Human proportion (Oxford Art Online)
Cennino Cennini, concerning proportions (Book of Art, c. 1437)
- Take note that, before going any further, I will give you the exact proportions of a man. Those of a woman I will disregard, for she does not have any set proportion.
- First, as I have said above, the face is divided into three parts, namely: the forehead, one; the nose, another; and from the nose to the chin, another.
- From the side of the nose through the whole length of the eye, one of these measures.
- From the end of the eye up to the ear, one of these measures.
- From one ear to the other, a face lengthwise, one face. From the chin under the jaw to the base of the throat, one of the three measures.
- The throat, one measure long.
- From the pit of the throat to the top of the shoulder, one face; and so for the other shoulder.
- From the shoulder to the elbow, one face. From the elbow to the joint of the hand, one face and one of the three measures.
- The whole hand, lengthwise, one face.
- From the pit of the throat to that of the chest, or stomach, one face.
- From the stomach to the navel, one face.
- From the navel to the thigh joint, one face.
- From the thigh to the knee, two faces.
- From the knee to the heel of the leg, two faces.
- From the heel to the sole of the foot, one of the three measures.
- The foot, one face long.
- A man is as long as his arms crosswise.
- The arms, including the hands, reach to the middle of the thigh.
- The whole man is eight faces and two of the three measures in length.
- A man has one breast rib less than a woman, on the left side . . .
Leonardo da Vinci, excerpt concerning proportions from his Notebooks
- From the chin to the starting of the hair is a tenth part of the figure.
- From the chin to the top of the head is an eighth part.
- And from the chin to the nostrils is a third part of the face.
- And the same from the nostrils to the eyebrows, and from the eyebrows to the starting of the hair.
- If you set your legs so far apart as to take a fourteenth part from your height, and you open and raise your arms until you touch the line of the crown of the head with your middle fingers, you must know that the center of the circle formed by the extremities of the outstretched limbs will be the navel, and the space between the legs will form an equilateral triangle.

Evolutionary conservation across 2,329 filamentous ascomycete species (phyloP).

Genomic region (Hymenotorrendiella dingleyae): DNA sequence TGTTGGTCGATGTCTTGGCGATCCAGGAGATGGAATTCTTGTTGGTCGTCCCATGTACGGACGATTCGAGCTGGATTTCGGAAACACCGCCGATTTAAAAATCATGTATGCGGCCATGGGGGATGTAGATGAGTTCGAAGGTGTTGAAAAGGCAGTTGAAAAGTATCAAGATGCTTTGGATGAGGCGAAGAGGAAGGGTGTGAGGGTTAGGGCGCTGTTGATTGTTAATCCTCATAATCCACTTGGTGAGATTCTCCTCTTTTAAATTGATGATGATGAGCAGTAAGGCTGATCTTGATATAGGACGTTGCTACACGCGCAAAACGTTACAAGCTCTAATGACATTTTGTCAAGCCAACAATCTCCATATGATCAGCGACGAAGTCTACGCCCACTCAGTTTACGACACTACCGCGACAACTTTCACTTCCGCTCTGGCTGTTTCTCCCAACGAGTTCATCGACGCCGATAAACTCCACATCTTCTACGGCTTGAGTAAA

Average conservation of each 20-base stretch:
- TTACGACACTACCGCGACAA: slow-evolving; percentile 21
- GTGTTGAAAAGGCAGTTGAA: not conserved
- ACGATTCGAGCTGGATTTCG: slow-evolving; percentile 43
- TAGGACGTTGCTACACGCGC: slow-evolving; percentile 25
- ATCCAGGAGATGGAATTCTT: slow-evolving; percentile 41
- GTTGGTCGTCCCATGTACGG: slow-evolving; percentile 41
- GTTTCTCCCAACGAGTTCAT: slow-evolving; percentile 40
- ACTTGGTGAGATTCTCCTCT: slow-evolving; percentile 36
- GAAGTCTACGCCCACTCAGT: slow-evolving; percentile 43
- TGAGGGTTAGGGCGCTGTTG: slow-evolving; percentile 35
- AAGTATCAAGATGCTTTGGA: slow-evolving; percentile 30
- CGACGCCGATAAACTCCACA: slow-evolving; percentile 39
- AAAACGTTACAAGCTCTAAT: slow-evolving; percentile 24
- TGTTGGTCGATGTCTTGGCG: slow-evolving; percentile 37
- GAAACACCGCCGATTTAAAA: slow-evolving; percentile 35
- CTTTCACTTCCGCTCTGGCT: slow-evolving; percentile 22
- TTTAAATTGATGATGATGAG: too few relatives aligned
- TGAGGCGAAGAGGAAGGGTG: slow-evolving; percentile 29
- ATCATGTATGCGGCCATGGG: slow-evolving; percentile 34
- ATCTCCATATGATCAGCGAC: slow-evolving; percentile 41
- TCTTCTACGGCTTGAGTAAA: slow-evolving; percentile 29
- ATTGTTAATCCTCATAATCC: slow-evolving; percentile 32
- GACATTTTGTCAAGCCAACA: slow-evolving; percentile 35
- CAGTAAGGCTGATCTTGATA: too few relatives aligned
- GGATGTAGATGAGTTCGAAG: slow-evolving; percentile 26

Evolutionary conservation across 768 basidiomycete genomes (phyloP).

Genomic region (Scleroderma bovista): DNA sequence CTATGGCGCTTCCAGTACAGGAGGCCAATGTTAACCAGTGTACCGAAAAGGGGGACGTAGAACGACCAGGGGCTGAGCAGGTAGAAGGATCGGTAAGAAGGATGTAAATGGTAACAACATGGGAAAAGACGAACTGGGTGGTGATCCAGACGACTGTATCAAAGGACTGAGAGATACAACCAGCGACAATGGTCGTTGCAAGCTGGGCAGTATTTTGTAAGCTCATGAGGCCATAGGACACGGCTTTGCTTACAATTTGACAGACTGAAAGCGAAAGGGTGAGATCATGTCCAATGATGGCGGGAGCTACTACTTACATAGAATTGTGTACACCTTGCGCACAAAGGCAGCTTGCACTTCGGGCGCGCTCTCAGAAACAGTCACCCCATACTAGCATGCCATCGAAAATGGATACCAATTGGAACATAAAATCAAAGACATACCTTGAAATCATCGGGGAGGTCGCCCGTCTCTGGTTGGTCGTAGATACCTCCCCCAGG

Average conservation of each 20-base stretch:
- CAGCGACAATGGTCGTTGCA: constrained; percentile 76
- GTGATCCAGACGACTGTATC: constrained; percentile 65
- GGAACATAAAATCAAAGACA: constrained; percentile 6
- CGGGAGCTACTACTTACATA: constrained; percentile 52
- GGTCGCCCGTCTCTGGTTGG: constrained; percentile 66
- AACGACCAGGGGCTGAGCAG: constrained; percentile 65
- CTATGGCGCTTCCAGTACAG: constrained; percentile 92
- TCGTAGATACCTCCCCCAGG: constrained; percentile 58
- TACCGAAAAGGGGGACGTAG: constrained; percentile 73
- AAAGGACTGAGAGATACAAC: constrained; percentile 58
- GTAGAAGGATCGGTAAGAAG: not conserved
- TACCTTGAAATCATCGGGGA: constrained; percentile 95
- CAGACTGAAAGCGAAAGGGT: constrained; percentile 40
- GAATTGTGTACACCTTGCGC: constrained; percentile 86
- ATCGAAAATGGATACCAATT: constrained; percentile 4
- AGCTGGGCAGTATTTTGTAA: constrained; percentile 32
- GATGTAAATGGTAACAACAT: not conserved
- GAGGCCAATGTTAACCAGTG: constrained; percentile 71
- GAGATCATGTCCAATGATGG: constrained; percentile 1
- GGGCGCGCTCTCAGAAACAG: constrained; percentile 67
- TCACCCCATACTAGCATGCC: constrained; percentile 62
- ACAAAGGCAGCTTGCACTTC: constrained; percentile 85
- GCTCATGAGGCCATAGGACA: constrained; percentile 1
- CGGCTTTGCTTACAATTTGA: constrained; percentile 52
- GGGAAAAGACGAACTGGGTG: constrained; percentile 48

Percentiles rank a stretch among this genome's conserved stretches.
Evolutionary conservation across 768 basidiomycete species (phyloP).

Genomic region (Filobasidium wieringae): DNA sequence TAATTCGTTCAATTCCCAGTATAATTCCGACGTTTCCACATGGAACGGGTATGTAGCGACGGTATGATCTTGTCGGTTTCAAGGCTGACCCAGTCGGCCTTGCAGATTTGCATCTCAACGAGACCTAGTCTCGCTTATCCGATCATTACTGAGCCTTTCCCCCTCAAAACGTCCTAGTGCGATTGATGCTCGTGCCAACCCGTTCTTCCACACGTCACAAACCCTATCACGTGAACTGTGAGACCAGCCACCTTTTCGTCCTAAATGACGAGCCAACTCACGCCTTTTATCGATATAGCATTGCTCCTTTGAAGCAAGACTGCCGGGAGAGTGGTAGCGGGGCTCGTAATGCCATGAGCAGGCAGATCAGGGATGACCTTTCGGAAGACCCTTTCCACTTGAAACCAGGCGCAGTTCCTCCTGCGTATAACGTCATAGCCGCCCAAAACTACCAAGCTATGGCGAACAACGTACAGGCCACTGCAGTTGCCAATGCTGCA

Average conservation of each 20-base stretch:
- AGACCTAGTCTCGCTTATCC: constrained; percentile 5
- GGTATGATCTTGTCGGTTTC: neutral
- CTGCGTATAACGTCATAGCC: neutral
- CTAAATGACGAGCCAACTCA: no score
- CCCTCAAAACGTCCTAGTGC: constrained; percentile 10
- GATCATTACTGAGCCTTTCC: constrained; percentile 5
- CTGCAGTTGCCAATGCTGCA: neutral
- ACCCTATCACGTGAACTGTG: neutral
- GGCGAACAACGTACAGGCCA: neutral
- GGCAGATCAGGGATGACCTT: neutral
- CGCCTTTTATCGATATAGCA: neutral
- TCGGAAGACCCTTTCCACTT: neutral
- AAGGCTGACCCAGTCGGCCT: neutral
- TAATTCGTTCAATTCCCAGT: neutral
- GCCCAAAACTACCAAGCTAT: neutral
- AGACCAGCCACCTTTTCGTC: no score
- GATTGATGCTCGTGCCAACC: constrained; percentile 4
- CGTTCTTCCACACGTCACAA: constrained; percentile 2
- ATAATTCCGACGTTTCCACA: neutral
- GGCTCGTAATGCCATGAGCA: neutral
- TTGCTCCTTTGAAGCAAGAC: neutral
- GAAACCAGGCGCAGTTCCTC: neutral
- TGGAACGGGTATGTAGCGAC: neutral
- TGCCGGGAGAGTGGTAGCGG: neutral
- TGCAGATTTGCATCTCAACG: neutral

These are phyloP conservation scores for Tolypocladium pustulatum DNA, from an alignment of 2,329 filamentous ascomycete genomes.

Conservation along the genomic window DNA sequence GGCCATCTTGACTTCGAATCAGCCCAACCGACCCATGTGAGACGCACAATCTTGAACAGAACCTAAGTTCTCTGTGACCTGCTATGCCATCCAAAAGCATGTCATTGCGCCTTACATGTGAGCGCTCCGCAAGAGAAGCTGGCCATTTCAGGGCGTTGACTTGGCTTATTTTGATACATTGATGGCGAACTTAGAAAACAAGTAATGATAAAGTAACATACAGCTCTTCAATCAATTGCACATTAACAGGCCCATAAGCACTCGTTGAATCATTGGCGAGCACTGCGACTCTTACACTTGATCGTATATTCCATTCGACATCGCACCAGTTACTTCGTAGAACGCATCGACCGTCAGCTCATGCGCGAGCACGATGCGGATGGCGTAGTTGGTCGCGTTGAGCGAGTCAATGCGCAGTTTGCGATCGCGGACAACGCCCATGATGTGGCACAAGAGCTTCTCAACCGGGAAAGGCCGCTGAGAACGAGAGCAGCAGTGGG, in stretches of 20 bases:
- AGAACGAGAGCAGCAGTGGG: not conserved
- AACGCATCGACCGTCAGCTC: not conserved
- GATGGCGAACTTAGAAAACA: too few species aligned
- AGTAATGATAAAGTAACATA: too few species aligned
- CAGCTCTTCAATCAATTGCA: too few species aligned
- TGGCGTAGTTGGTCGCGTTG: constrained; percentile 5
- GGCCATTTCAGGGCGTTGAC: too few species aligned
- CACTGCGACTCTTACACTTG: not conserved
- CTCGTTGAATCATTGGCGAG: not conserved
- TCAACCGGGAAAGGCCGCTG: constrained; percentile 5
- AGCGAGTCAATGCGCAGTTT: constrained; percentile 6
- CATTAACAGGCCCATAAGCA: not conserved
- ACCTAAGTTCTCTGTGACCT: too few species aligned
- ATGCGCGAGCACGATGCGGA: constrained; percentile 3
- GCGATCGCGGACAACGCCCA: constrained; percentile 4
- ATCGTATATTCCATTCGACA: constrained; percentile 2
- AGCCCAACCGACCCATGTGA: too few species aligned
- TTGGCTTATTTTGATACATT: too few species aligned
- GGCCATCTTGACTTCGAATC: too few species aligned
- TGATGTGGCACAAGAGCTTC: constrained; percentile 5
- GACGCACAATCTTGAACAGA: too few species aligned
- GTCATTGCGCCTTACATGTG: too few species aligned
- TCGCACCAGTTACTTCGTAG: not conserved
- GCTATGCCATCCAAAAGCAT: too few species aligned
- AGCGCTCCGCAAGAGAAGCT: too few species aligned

- The span of a man's outstretched arms is equal to his height.
Leonardo, Vitruvian Man
drawing (Venice, Accademia)
The ancient Greek physician Galen believed that beauty does not consist in any part or particular substance or the human body but in the commensurate, balanced relationship among the parts of the whole. As an example he mentions the relation of
the finger to the finger, and of all the fingers to the metacarpus, and the wrist [carpus], and all of these to the forearm, and of the forearm to the arm, in fact of everything to everything, as is written in the Canon of Polyclitus.
The Canon lays down the proportions of the human body; and the very aim of the Canon was to achieve beauty: beauty itself was conceived as symmetry, as a system of harmonious, balanced proportions.
Doryphoros, c. 450 BCE. Marble
Roman copy after a Greek bronze original by Polyclitus (Height 6'11)
(National Museum, Naples)
Symmetry, and geometrically proportional relationships between parts are certainly visible in 15th century Italian painting: